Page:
marijuana legalization would reduce government expenditure by $7.7 billion annually.
Dr. Mirons conclusion shows the estimated amount the federal government is spending
per year on the prosecution, prevention, and incarceration of marijuana users. Further on
he shows how much revenue legalized marijuana can produce when he says, A more
modest excise tax, such as one that raises the price 50%, would produce revenue on
legalized marijuana of $6.2 billion per year. He also points out that the upper bound is
around $9.2 billion per year with many assumptions about the effects of legalization on
the supply and demand curve.
To conclude, it is my belief that there are valid points to each side of the cannabis
argument but I feel that marijuana should be decriminalized. After reviewing the
information I found the punishment for marijuana possession does not fit the crime, but
marijuana is also not harmless. I think there should be far less severe ramifications for
marijuana use, possession, and cultivation.



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Bibliography
Bonn-Miller, Marcel O., Michael J. Zvolensky, Amit Bernstein, and Timothy R. Stickle.
Marijuana Coping Motives Interact with Marijuana Use Frequency to Predict
Anxious Arousal, Panic Related Catastrophic Thinking, and Worry among
Current Marijuana Users. Depression and Anxiety 25.10 (2008). 862-73. Web.
10 Apr, 2008.
Marcel O. Bonn-Miller is Director of the Substance Abuse and Anxiety Program
at the VA Palo Alto Health Care System, and a Research Health Science
Specialist and VA CSR&D. Miller has a postdoctoral fellowship at the Center for
Health Care Evaluation at the VA Palo Alto Health Care System and Stanford
University School of Medicine in 2009. He also has a Ph.D. in clinical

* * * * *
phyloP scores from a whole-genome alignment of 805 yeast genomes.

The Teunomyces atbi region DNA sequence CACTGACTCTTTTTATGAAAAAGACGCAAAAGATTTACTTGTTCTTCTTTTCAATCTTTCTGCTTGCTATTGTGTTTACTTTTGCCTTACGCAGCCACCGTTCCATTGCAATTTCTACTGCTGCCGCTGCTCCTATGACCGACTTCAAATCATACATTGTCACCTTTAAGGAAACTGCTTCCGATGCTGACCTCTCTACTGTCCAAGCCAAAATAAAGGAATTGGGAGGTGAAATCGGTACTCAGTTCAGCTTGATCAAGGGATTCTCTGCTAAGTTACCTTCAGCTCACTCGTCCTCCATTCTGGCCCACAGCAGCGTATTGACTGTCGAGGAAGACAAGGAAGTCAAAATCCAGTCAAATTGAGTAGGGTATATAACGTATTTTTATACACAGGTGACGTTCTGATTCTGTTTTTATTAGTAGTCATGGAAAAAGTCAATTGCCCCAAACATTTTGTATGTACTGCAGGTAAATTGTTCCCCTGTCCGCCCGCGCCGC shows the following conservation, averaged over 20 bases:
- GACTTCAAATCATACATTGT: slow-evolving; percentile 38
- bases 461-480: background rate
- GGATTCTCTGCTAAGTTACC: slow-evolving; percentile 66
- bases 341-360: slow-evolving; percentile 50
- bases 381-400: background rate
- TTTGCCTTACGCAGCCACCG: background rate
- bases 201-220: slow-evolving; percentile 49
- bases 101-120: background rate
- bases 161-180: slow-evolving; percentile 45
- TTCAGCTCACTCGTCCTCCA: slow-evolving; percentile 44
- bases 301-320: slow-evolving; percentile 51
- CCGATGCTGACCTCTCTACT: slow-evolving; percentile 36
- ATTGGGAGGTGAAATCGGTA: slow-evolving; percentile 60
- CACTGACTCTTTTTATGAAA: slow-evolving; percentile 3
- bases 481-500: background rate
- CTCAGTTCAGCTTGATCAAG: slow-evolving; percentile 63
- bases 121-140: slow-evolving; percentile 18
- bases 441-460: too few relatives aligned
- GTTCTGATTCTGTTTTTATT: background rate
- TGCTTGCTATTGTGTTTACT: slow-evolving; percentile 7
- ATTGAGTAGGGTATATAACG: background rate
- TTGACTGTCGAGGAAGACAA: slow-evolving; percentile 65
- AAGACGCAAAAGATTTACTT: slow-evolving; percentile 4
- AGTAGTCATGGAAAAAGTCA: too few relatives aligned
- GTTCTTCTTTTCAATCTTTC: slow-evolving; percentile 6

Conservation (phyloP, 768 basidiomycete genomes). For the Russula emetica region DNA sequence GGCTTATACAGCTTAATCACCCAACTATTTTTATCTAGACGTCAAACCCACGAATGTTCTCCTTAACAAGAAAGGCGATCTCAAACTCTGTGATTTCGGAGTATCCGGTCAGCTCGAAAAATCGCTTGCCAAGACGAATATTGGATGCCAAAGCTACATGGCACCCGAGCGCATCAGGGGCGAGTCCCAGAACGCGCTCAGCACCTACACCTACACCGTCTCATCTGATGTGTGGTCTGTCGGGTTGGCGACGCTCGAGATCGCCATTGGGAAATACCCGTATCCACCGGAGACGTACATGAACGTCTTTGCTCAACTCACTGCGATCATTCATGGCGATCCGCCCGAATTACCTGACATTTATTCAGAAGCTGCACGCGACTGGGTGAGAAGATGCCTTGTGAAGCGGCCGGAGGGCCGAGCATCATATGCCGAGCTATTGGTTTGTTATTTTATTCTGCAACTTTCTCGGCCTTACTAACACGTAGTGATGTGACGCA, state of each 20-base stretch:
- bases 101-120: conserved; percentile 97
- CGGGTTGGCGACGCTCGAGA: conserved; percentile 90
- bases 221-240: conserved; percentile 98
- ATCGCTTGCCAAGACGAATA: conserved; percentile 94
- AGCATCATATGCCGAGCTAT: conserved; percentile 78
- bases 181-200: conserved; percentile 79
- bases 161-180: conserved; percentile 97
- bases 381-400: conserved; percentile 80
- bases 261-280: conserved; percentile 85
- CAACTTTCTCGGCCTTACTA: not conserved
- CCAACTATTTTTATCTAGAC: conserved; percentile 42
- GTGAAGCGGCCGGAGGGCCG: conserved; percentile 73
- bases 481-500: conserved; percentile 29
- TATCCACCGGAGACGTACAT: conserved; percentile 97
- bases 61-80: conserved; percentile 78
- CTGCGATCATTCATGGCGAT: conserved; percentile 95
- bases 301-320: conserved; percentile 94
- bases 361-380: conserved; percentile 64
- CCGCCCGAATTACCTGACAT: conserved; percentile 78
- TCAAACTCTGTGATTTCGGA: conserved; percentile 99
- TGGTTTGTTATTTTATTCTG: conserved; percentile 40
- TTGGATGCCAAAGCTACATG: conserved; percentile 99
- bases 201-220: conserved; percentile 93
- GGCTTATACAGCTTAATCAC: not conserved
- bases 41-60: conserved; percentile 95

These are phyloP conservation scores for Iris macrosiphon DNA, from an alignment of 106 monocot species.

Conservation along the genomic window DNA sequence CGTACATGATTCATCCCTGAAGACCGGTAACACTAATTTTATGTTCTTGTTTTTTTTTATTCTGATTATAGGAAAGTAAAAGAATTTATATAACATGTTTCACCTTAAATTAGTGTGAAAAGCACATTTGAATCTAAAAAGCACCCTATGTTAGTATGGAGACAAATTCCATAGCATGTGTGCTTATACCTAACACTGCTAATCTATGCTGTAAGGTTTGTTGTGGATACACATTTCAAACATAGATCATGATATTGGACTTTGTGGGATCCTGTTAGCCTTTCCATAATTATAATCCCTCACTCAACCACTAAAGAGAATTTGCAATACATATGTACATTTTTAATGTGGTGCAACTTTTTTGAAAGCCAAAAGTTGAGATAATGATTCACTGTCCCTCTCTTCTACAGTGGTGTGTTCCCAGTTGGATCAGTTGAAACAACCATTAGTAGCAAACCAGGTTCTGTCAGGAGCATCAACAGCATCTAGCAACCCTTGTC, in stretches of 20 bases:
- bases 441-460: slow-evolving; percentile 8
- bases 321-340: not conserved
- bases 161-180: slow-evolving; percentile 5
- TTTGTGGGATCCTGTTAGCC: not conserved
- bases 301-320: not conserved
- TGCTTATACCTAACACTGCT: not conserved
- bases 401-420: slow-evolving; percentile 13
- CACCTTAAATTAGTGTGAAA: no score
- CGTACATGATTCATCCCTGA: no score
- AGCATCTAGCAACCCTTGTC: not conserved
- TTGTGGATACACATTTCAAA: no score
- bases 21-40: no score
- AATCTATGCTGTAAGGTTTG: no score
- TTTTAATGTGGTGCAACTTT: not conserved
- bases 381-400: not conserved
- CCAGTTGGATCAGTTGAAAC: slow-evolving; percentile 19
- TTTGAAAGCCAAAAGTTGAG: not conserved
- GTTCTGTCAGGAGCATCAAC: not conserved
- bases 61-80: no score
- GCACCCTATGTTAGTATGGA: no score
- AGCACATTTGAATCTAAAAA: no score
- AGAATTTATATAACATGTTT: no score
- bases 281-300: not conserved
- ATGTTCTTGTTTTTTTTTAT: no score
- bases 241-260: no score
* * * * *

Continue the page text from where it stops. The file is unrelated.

psychology and a bachelors degree in psychology from the University of
Vermont. This text shows empirical scientific findings related to the anxiety of
high frequency marijuana users coupled with statistics about marijuana use in the
U.S.
Earleywine, Mitch. Understanding Marijuana: A New Look at the Scientific Evidence.
NewYork: Oxford UP, 2005. Web. 10 Apr. 2014.
Mitch Earleywine, PhD., is a Professor of Psychology at the State University of
New York at Albany and has over 100 publications in scientific journals on the
addictions. He received his Bachelors degree from Columbia and his Doctorate
from Indiana University. This book is beneficial to my narrative because it
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examines the history, use, misuse, physiological effects, social effects, addictive
properties, law, and policy.

Miron, Jeffrey A. The Budgetary Implications of Marijuana Prohibition in the United
States. www.Prohibitioncosts.org. June 2005. Web.
Dr. Jeffrey Miron is a distinguished economist and a a former chairman of the
Department of Economics at Boston University. He is now currently a professor
at Harvard University. This publication is important to my essay because Dr.
Miron discusses the theoretical monetary values associated with legalized
marijuana.

Stroup, R. Kieth. Testimony of R.Keith Stroup, Esq. Marijanamagazine.com. 7 May
1997. Web.
Kieth Stroup is the founder of NORML or the National Organization for the
Reform of Marijuana Laws. In 1965, he received his undergraduate degree in
political science from the University of Illinois, and in 1968 he graduated from
Georgetown Law School. This speech is vital to my paper because of the statistics
Stroup uses. Stroup gave this speech in front of the Committee On The Judiciary
Council of the District of Columbia in order to provide a clear mission statement
to the government about marijuana legalization.
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Yacoubian, George S. Assessing the Relationship between Marijuana Availability and
Marijuana Use: A Legal and Sociological Comparison between the United States
and Netherlands. Journal of Alcohol and Drug Addiction 51.4 (2007). 17-34.
Web. 10 Apr. 2014
Dr. George Yacoubian earned a degree in transnational law from Temple
University, James E. Beasley School of a Law (LL.M) and a Doctorate of Law
(J.D.) from Rutgers University School of Law. He also has a Doctorate of
Philosophy from Madison University and he is an attorney for Law Offices of
George S. Yacoubian, Jr. This journal article compares the two antithetical
approaches to marijuana that the Netherlands and the United States have adopted.
This article lends itself to my argument and analysis by cross examining the
effects of the Netherlands policy on marijuana use, price, and relative crime
versus the effects of Americas policies.